Truth be told, I was fairly late to the social media party.
I understood the professional networking benefits of LinkedIn, but despite my friends extolling the virtues of connecting on Facebook, I didn't get the appeal of people sharing the everyday minutiae of their lives. I only joined the site when my teenage daughter asked to create a profile--I wanted to keep an eye on what she shared with her friends.
I was shocked when, what seemed like moments after I created an account, relatives, coworkers and friends immediately sent me "friend" requests. Instantly I reconnected with people from my past--sharing memories, photographs and news about our lives.
I was hooked.
Healthcare professionals were also initially slow to the social media party, but they've apparently made up for it in a big way. This week FierceHealthcare reported that when Twitter launched in 2006, only 23 healthcare professionals set up accounts. Today, approximately 75,000 doctors, nurses, pharmacists and consultants post 152,000 tweets a day about healthcare policy, research, individual medicines and disease treatments, according to research conducted by Creation Healthcare, a London-based research and training consultancy.
The numbers are impressive, but I wondered of all the social medium platforms available, what is it about Twitter that's so appealing to healthcare professionals? After all, with its 140-character limit, how much information can they actually share with one another?
A lot, Daniel Ghinn, CEO of Creation Healthcare, told me yesterday in an exclusive interview.
Within those short messages, medical professionals can share journal articles, as well as links to studies, blogs and share their own points of view. They can also have longer conversations using short tweets. Emergency room physicians, for example, can ask for thoughts about a particular case and instantly receive advice from doctors all over the world in real-time.
"What we've heard from healthcare professionals is they like the openness of Twitter and that they can collaborate so easily with different professionals," Ghinn said. "And what we find is that doctors are sharing knowledge with nurses or pharmacists in open channels in a way that doesn't happen inside the hospital corridors."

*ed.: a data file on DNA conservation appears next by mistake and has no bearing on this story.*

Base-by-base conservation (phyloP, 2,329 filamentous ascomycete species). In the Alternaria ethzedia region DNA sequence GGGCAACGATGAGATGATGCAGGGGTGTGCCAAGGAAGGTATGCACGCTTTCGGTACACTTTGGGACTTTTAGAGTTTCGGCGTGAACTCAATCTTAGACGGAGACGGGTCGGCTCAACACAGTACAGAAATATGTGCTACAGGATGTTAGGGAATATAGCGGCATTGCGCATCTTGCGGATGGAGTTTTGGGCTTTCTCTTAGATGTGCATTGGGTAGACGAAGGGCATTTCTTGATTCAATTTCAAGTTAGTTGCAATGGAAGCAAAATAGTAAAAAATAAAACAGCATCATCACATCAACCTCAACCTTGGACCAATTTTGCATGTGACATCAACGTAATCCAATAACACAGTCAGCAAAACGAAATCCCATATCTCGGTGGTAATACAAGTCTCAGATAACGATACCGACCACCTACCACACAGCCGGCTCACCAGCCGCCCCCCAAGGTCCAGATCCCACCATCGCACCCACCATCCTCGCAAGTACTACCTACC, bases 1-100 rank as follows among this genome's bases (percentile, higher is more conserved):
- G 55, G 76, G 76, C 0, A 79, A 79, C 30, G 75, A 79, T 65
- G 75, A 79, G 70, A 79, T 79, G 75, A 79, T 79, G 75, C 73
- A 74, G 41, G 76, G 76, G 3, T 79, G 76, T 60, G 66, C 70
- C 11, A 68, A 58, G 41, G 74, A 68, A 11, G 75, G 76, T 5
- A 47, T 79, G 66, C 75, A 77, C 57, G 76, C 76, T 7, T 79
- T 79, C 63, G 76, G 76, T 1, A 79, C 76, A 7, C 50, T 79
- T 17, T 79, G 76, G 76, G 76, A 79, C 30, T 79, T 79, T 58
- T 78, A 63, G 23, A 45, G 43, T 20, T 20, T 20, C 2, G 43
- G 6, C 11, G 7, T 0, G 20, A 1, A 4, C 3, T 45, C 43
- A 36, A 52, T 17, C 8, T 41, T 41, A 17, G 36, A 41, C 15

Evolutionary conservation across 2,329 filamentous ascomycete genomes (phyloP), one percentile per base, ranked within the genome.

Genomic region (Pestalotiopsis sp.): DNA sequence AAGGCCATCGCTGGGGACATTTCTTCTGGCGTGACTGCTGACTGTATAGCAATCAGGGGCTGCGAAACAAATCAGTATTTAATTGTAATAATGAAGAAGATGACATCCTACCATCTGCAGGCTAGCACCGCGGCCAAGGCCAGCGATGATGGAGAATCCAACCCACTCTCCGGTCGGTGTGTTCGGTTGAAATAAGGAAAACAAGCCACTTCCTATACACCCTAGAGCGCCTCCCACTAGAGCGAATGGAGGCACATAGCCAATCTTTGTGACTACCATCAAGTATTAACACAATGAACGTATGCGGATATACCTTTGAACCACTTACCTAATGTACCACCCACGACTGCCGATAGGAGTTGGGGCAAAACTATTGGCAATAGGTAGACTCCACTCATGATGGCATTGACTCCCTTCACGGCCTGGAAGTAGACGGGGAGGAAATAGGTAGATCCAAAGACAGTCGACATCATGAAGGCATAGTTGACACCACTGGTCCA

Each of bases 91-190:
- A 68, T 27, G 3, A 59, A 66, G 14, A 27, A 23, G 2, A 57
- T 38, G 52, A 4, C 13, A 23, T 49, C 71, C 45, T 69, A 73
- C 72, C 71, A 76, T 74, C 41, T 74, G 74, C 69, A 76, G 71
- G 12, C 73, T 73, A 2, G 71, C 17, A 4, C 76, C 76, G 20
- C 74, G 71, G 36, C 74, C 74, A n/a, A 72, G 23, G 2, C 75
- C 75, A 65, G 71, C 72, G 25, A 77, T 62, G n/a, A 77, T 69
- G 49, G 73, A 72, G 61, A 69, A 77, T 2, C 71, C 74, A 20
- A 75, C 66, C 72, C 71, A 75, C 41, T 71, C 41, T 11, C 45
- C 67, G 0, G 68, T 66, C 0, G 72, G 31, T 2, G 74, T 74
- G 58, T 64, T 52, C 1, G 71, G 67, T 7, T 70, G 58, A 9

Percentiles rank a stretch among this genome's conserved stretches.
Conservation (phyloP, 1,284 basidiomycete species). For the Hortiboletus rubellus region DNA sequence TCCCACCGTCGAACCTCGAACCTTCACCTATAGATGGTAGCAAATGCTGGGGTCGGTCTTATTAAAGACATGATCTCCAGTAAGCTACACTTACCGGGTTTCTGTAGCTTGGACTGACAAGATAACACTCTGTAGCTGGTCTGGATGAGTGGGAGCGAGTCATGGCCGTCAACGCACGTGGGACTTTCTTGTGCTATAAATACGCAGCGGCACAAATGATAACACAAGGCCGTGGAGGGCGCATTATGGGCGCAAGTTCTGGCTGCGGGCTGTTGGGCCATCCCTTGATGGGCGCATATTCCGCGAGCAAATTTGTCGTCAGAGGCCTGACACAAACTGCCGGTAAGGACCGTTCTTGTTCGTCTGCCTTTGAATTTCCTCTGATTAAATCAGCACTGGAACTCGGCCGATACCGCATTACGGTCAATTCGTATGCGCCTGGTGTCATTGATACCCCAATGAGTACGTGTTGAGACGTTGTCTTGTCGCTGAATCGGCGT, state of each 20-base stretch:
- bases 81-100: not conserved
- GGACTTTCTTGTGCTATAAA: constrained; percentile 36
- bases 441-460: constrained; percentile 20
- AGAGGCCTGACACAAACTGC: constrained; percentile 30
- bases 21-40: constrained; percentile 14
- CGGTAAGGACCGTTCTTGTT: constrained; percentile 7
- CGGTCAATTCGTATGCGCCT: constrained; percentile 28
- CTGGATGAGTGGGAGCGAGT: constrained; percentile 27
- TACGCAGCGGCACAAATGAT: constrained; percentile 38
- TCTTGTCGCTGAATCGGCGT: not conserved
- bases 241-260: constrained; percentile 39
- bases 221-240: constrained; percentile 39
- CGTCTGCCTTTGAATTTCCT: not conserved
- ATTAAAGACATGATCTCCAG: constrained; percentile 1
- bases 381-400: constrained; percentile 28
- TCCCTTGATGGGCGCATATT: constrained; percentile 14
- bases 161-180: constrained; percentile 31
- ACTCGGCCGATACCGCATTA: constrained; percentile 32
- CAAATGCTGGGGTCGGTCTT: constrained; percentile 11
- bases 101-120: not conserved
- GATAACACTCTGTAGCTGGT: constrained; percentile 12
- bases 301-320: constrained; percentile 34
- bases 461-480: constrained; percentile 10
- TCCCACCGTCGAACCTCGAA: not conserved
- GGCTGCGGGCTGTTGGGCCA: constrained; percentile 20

Ghinn expects the number of medical professionals and healthcare executives joining Twitter will only continue to grow.
"We are still at the start of the social media phenomenon for healthcare professionals," he said. "We now have people, who were born into the world of social media, becoming medical students and graduating as nurses and doctors. For them, using it is a completely natural thing to do. Younger doctors are more likely to use a public, open social media than more established doctors, so there is an indication that there is going to be significant, ongoing growth as younger doctors join the scene."
For those who have yet to venture into the world of Twitter, Ghinn provides three reasons to jump on the bandwagon:
1. The opportunity to learn from colleagues. The platform allows you to collaborate with professionals all over the world. "You don't even have to be brave enough to post comments at first. You just can read and listen," he said.
2. The opportunity to share your knowledge. Healthcare professionals find it richly rewarding to share their expertise with others, according to Ghinn.
3. The opportunity to improve public health. The platform allows medical professionals to share their knowledge of topics such as vaccinations and correct misinformation that often exists on the Internet.
And for those still reluctant to become active users, Ghinn suggests taking small steps--start following some interesting healthcare blogs or popular Twitter users.
"I think once they've seen a couple of good examples and follow other professionals, they'll get a good sense of what people are talking about," he said.
And soon enough, you'll be hooked, too. -- Ilene (Follow on Twitter @FierceHealth)